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on the subject of lathe leveling - a funny story

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  • old mart
    replied
    Surely, the coolant will stay in the mill slots ONLY when its level.

    The Smart & Brown model A that I use has been lifted a couple of inches on wood, to save my poor old back. Since it weighs over 1700 pounds, and 2/3 of the weight is in the thick cast iron stand, it has not needed any attention regarding levelling. Heavy trucks pass within 100 feet of where our machinery is and the floor shakes because about 2000 years ago, the whole area would have been tidal salt marsh.

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  • mattthemuppet
    replied
    Originally posted by 754 View Post
    I hate it when the coolant stays in the mill slots, because it's not level.
    just make it less level in the direction the coolant has to flow!

    Reminds me of a cartoon called War Story, particularly the part where he's having a bath
    https://www.youtube.com/watch?v=Fn1aVSTD-4g

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  • Ridgerunner
    replied
    Originally posted by Doozer View Post
    Why are people obsessed with machines being level?
    The only reason that I can come up with
    is so they have a reason to complain about it
    when they are not.
    Level is functionally irrelevant.

    -Doozer
    That brought a smile to my face. I have a CNC mill and as a program runs the whole machine tips from side to side. Not only is it not level but I am too lazy to even shim it to stop the tipping. It has always worked well enough for the stuff I do. A negative is it allows the machine to vibrate which I'm sure is not good for the machine or carbide end mill life.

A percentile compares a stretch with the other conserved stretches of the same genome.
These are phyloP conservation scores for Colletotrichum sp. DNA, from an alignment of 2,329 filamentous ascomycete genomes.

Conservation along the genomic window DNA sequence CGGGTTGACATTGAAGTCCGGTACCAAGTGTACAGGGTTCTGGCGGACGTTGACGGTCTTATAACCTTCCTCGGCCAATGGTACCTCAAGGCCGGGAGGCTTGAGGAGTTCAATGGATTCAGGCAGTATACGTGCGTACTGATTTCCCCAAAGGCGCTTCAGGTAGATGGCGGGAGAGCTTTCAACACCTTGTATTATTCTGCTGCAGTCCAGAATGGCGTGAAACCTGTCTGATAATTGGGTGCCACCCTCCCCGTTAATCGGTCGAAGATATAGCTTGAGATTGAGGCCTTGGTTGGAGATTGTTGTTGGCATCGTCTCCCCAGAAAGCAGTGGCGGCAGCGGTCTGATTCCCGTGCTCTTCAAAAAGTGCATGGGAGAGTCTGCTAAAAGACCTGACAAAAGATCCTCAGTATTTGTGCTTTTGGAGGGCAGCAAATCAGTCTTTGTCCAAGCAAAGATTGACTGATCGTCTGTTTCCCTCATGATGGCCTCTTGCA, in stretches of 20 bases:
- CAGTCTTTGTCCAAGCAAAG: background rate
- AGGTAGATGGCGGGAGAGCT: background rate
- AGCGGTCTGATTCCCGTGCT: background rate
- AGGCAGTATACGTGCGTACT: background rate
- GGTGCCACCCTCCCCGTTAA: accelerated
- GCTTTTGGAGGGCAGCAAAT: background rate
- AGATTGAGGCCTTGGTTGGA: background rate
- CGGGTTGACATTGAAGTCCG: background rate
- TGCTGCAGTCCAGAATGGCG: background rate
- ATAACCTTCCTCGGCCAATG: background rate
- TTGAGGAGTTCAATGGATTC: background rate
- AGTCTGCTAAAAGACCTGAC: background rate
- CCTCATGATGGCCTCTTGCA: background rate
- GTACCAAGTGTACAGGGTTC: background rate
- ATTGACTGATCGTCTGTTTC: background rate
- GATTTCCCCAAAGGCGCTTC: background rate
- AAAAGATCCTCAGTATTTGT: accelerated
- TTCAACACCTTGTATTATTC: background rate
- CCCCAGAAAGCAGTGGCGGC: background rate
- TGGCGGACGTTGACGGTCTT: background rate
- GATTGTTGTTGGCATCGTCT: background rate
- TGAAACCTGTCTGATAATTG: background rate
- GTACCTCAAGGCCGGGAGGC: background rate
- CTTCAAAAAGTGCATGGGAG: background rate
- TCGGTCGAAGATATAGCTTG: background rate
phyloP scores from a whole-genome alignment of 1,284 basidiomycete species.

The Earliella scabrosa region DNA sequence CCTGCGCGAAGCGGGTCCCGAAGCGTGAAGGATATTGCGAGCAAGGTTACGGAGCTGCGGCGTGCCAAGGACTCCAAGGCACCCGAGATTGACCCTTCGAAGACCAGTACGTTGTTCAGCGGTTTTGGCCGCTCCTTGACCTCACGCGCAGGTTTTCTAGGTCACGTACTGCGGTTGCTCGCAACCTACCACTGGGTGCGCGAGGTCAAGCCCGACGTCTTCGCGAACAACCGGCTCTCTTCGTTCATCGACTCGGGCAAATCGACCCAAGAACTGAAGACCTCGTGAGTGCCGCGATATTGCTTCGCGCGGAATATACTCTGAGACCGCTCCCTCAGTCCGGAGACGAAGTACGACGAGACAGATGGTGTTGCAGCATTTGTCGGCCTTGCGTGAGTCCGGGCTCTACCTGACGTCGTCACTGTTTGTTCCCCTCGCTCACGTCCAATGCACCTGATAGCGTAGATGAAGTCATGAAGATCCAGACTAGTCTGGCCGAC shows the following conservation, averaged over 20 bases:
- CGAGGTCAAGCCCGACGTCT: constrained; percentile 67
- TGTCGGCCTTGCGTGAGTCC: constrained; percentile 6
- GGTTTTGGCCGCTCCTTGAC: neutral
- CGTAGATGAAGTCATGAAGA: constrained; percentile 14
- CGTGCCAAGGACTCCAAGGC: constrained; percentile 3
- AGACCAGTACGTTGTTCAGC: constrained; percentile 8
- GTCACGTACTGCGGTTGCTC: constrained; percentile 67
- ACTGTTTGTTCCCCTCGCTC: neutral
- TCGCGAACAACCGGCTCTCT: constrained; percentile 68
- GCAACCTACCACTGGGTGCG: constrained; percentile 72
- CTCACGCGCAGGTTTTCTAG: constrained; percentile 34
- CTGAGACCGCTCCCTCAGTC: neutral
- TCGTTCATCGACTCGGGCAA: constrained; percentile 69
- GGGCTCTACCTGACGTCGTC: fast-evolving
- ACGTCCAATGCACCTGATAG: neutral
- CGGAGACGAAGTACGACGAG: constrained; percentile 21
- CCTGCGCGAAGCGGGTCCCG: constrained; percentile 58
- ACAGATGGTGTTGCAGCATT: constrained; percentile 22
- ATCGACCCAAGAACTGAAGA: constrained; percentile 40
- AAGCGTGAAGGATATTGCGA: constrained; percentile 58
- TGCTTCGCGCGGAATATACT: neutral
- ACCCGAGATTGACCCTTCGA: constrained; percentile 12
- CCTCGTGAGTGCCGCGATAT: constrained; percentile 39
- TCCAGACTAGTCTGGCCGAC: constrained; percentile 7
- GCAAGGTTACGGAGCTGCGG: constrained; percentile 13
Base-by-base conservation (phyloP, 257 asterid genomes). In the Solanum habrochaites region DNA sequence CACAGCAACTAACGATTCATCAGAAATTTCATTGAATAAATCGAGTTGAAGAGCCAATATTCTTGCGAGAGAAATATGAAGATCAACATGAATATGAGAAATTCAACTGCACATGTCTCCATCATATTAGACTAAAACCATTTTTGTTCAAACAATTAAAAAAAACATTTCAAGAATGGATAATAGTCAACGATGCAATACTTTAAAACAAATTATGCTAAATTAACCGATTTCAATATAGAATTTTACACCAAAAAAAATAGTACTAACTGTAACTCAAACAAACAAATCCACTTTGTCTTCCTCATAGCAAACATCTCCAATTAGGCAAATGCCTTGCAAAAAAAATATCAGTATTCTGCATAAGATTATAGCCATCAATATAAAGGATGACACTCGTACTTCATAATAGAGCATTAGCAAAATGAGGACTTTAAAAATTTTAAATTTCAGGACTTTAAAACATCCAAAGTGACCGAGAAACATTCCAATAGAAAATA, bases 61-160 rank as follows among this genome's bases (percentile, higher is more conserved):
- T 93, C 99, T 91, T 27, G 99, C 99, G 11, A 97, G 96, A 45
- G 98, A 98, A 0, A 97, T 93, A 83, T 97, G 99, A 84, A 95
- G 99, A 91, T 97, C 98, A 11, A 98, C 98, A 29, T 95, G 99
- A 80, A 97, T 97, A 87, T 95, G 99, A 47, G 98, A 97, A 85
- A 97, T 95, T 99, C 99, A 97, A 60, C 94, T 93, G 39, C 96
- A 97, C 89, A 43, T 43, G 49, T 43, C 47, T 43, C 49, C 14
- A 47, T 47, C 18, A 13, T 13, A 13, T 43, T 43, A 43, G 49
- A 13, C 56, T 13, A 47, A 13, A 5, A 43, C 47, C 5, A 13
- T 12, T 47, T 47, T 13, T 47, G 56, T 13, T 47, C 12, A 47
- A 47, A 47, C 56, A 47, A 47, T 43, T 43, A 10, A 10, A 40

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  • mickeyf
    replied
    Level is functionally irrelevant.
    "Level" is shorthand for "Correctly set up".

    Leave a comment:


  • 754
    replied
    I hate it when the coolant stays in the mill slots, because it's not level.

    Leave a comment:


  • J Tiers
    replied
    Originally posted by Doozer View Post
    Why are people obsessed with machines being level?
    The only reason that I can come up with
    is so they have a reason to complain about it
    when they are not.
    Level is functionally irrelevant.

    -Doozer
    The return of IOWOLF !

    Leave a comment:


  • cameron
    replied
    Originally posted by Doozer View Post
    Why are people obsessed with machines being level?
    The only reason that I can come up with
    is so they have a reason to complain about it
    when they are not.
    Level is functionally irrelevant.

    -Doozer
    That's a very helpful thing to know for people with small shops . You can save a lot of space by bolting your lathe to the wall.

    You've been on this forum long enough to know that "leveling a lathe" on here usually means ensuring that it's solidly bolted down to a stable base and free of twist. And sometimes actually leveling the lathe is the best way to at least get close to that condition.